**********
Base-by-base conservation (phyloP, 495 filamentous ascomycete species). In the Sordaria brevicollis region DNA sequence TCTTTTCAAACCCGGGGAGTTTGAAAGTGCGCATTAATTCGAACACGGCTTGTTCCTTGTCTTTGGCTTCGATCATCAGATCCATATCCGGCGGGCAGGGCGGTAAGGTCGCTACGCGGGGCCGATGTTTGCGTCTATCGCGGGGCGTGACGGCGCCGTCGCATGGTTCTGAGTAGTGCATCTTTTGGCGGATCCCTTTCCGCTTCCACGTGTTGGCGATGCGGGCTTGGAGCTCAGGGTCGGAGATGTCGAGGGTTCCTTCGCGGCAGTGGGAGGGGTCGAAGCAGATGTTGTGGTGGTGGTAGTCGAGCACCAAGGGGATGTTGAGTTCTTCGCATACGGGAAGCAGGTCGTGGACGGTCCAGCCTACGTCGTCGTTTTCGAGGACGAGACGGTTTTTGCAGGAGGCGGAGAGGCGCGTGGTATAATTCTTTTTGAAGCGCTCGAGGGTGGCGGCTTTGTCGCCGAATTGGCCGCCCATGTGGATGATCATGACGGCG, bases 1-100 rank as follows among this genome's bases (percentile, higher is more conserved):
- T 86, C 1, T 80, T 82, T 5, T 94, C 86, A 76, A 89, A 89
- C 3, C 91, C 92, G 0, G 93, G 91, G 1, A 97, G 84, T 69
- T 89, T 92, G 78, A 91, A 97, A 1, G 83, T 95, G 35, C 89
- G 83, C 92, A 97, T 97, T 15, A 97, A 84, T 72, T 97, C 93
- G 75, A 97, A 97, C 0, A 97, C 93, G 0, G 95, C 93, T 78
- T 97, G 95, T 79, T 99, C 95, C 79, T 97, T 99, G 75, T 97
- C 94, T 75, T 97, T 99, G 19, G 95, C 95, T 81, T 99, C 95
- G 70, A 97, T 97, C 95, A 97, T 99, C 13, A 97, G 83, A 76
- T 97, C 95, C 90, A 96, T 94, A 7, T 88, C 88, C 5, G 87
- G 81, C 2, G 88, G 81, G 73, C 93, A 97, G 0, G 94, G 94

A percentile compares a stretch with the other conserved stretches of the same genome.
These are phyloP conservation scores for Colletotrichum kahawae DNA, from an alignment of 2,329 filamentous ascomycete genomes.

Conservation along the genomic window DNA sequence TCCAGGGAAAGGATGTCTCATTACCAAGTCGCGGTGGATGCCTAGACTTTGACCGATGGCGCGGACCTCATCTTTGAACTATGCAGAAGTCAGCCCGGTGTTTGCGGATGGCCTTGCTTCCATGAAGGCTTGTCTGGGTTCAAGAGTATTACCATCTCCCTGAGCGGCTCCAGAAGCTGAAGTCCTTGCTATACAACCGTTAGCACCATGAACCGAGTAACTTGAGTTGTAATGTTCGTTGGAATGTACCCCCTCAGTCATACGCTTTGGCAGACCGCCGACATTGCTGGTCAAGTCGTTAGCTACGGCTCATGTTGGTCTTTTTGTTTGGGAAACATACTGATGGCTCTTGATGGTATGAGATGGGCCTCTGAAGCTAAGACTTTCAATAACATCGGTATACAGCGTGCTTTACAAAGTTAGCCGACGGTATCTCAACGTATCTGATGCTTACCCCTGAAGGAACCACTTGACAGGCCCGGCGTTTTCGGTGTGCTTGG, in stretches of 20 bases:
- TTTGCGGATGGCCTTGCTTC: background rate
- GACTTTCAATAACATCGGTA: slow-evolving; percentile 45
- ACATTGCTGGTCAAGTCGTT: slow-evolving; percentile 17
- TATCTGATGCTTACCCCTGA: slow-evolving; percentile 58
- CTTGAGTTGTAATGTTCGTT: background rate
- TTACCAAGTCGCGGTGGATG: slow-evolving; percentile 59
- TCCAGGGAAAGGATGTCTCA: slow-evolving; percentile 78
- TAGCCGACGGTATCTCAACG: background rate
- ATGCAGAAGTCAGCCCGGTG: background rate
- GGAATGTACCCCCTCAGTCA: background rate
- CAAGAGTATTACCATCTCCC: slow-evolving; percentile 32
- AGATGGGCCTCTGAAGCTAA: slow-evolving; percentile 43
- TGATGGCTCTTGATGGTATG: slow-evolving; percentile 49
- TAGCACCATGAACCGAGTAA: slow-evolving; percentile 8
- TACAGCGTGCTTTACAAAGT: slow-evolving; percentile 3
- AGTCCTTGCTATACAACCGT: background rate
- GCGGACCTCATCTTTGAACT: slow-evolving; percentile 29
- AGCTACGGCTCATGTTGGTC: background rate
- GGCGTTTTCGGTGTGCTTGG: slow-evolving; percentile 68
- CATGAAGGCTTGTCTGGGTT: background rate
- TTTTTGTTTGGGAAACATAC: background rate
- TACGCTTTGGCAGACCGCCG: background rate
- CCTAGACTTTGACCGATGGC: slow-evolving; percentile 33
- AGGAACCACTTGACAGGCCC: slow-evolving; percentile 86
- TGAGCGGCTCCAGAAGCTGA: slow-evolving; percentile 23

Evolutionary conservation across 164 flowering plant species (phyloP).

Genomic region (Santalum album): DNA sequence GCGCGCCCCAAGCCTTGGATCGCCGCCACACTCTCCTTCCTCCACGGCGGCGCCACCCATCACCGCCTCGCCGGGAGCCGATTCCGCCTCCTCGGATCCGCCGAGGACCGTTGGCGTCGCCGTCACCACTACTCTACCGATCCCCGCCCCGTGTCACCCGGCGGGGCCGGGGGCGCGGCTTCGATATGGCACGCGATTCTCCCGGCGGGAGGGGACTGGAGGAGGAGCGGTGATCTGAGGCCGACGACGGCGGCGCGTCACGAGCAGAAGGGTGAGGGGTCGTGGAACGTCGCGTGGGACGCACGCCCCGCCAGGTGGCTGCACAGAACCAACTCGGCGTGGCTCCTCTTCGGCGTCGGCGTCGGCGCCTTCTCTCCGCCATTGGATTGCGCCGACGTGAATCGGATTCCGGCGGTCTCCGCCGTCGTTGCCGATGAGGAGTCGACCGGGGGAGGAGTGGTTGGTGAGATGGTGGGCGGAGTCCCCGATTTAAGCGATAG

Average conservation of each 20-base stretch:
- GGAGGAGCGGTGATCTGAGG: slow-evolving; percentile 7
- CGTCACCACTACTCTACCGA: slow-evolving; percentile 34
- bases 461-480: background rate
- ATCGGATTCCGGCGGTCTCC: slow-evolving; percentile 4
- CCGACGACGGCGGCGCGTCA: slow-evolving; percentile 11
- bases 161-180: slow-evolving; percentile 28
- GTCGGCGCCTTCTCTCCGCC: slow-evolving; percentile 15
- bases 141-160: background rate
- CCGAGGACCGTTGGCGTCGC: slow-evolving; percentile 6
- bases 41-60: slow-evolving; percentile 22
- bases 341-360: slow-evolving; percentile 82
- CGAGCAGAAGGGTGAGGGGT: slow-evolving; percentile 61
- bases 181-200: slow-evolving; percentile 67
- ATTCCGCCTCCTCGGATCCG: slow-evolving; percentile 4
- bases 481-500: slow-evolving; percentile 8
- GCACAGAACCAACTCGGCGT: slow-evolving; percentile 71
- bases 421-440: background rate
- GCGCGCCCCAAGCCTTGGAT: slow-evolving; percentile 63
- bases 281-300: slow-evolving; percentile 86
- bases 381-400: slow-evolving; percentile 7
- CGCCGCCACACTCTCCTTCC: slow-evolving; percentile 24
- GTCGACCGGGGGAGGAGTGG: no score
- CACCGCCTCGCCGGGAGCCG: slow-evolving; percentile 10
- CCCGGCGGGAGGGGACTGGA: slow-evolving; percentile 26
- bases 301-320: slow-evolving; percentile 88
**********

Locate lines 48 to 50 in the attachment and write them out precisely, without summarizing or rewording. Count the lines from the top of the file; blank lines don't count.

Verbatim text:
- bases 161-180: slow-evolving; percentile 28
- GTCGGCGCCTTCTCTCCGCC: slow-evolving; percentile 15
- bases 141-160: background rate